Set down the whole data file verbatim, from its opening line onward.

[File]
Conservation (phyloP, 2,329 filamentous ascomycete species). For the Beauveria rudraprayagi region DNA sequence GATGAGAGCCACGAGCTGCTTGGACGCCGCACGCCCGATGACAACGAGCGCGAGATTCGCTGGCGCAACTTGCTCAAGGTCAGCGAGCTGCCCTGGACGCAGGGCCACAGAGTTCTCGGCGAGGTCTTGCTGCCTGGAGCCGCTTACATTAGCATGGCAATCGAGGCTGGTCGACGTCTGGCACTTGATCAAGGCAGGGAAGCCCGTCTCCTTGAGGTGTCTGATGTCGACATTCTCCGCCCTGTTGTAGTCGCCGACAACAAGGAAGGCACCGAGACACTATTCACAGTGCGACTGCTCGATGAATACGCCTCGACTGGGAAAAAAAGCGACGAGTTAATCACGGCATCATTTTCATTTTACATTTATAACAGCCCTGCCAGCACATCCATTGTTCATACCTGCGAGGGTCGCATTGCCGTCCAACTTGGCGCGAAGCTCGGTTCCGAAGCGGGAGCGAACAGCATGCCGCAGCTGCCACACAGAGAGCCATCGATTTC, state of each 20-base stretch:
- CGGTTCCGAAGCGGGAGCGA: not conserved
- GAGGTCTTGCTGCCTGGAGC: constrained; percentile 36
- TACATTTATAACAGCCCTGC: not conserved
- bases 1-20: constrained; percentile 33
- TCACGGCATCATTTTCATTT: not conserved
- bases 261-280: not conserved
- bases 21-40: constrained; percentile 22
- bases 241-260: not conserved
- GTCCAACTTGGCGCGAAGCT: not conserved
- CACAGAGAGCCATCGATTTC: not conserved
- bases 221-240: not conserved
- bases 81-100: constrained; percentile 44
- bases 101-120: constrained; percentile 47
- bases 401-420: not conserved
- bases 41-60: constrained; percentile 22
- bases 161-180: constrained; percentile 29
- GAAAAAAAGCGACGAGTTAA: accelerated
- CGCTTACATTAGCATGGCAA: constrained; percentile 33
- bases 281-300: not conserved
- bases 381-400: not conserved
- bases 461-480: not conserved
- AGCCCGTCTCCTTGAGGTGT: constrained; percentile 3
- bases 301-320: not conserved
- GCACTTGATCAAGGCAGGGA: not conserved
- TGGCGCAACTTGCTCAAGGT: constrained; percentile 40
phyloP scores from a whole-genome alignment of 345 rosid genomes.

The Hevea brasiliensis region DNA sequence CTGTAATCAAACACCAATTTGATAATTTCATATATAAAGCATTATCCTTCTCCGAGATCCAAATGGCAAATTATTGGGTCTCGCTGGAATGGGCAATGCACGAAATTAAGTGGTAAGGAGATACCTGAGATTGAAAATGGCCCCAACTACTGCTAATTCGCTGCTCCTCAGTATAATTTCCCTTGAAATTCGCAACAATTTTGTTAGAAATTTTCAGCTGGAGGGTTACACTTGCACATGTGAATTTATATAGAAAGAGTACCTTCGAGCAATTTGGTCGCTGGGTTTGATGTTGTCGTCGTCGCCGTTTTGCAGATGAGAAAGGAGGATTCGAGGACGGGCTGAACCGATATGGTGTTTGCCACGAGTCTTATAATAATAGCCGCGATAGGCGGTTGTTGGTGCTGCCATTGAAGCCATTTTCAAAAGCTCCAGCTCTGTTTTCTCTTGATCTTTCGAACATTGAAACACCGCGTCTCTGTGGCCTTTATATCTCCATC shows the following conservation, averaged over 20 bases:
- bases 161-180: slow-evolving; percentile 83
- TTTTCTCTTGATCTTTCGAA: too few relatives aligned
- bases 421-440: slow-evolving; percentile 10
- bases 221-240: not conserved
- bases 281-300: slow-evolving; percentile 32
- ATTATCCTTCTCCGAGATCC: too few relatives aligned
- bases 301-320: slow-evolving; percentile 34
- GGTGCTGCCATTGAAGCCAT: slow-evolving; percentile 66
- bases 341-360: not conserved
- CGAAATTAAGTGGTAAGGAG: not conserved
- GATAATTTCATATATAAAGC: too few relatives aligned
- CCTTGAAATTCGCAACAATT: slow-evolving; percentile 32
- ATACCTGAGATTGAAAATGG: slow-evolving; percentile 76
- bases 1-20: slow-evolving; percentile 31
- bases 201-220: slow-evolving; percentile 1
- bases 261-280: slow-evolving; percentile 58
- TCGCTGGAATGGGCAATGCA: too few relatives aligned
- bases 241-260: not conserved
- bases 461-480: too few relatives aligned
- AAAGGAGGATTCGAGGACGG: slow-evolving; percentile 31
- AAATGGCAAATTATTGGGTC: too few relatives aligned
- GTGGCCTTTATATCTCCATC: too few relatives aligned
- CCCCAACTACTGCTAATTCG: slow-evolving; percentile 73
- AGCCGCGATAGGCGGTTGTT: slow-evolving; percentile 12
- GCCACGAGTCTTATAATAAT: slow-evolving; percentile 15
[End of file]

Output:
Conservation (phyloP, 2,329 filamentous ascomycete species). For the Beauveria rudraprayagi region DNA sequence GATGAGAGCCACGAGCTGCTTGGACGCCGCACGCCCGATGACAACGAGCGCGAGATTCGCTGGCGCAACTTGCTCAAGGTCAGCGAGCTGCCCTGGACGCAGGGCCACAGAGTTCTCGGCGAGGTCTTGCTGCCTGGAGCCGCTTACATTAGCATGGCAATCGAGGCTGGTCGACGTCTGGCACTTGATCAAGGCAGGGAAGCCCGTCTCCTTGAGGTGTCTGATGTCGACATTCTCCGCCCTGTTGTAGTCGCCGACAACAAGGAAGGCACCGAGACACTATTCACAGTGCGACTGCTCGATGAATACGCCTCGACTGGGAAAAAAAGCGACGAGTTAATCACGGCATCATTTTCATTTTACATTTATAACAGCCCTGCCAGCACATCCATTGTTCATACCTGCGAGGGTCGCATTGCCGTCCAACTTGGCGCGAAGCTCGGTTCCGAAGCGGGAGCGAACAGCATGCCGCAGCTGCCACACAGAGAGCCATCGATTTC, state of each 20-base stretch:
- CGGTTCCGAAGCGGGAGCGA: not conserved
- GAGGTCTTGCTGCCTGGAGC: constrained; percentile 36
- TACATTTATAACAGCCCTGC: not conserved
- bases 1-20: constrained; percentile 33
- TCACGGCATCATTTTCATTT: not conserved
- bases 261-280: not conserved
- bases 21-40: constrained; percentile 22
- bases 241-260: not conserved
- GTCCAACTTGGCGCGAAGCT: not conserved
- CACAGAGAGCCATCGATTTC: not conserved
- bases 221-240: not conserved
- bases 81-100: constrained; percentile 44
- bases 101-120: constrained; percentile 47
- bases 401-420: not conserved
- bases 41-60: constrained; percentile 22
- bases 161-180: constrained; percentile 29
- GAAAAAAAGCGACGAGTTAA: accelerated
- CGCTTACATTAGCATGGCAA: constrained; percentile 33
- bases 281-300: not conserved
- bases 381-400: not conserved
- bases 461-480: not conserved
- AGCCCGTCTCCTTGAGGTGT: constrained; percentile 3
- bases 301-320: not conserved
- GCACTTGATCAAGGCAGGGA: not conserved
- TGGCGCAACTTGCTCAAGGT: constrained; percentile 40
phyloP scores from a whole-genome alignment of 345 rosid genomes.

The Hevea brasiliensis region DNA sequence CTGTAATCAAACACCAATTTGATAATTTCATATATAAAGCATTATCCTTCTCCGAGATCCAAATGGCAAATTATTGGGTCTCGCTGGAATGGGCAATGCACGAAATTAAGTGGTAAGGAGATACCTGAGATTGAAAATGGCCCCAACTACTGCTAATTCGCTGCTCCTCAGTATAATTTCCCTTGAAATTCGCAACAATTTTGTTAGAAATTTTCAGCTGGAGGGTTACACTTGCACATGTGAATTTATATAGAAAGAGTACCTTCGAGCAATTTGGTCGCTGGGTTTGATGTTGTCGTCGTCGCCGTTTTGCAGATGAGAAAGGAGGATTCGAGGACGGGCTGAACCGATATGGTGTTTGCCACGAGTCTTATAATAATAGCCGCGATAGGCGGTTGTTGGTGCTGCCATTGAAGCCATTTTCAAAAGCTCCAGCTCTGTTTTCTCTTGATCTTTCGAACATTGAAACACCGCGTCTCTGTGGCCTTTATATCTCCATC shows the following conservation, averaged over 20 bases:
- bases 161-180: slow-evolving; percentile 83
- TTTTCTCTTGATCTTTCGAA: too few relatives aligned
- bases 421-440: slow-evolving; percentile 10
- bases 221-240: not conserved
- bases 281-300: slow-evolving; percentile 32
- ATTATCCTTCTCCGAGATCC: too few relatives aligned
- bases 301-320: slow-evolving; percentile 34
- GGTGCTGCCATTGAAGCCAT: slow-evolving; percentile 66
- bases 341-360: not conserved
- CGAAATTAAGTGGTAAGGAG: not conserved
- GATAATTTCATATATAAAGC: too few relatives aligned
- CCTTGAAATTCGCAACAATT: slow-evolving; percentile 32
- ATACCTGAGATTGAAAATGG: slow-evolving; percentile 76
- bases 1-20: slow-evolving; percentile 31
- bases 201-220: slow-evolving; percentile 1
- bases 261-280: slow-evolving; percentile 58
- TCGCTGGAATGGGCAATGCA: too few relatives aligned
- bases 241-260: not conserved
- bases 461-480: too few relatives aligned
- AAAGGAGGATTCGAGGACGG: slow-evolving; percentile 31
- AAATGGCAAATTATTGGGTC: too few relatives aligned
- GTGGCCTTTATATCTCCATC: too few relatives aligned
- CCCCAACTACTGCTAATTCG: slow-evolving; percentile 73
- AGCCGCGATAGGCGGTTGTT: slow-evolving; percentile 12
- GCCACGAGTCTTATAATAAT: slow-evolving; percentile 15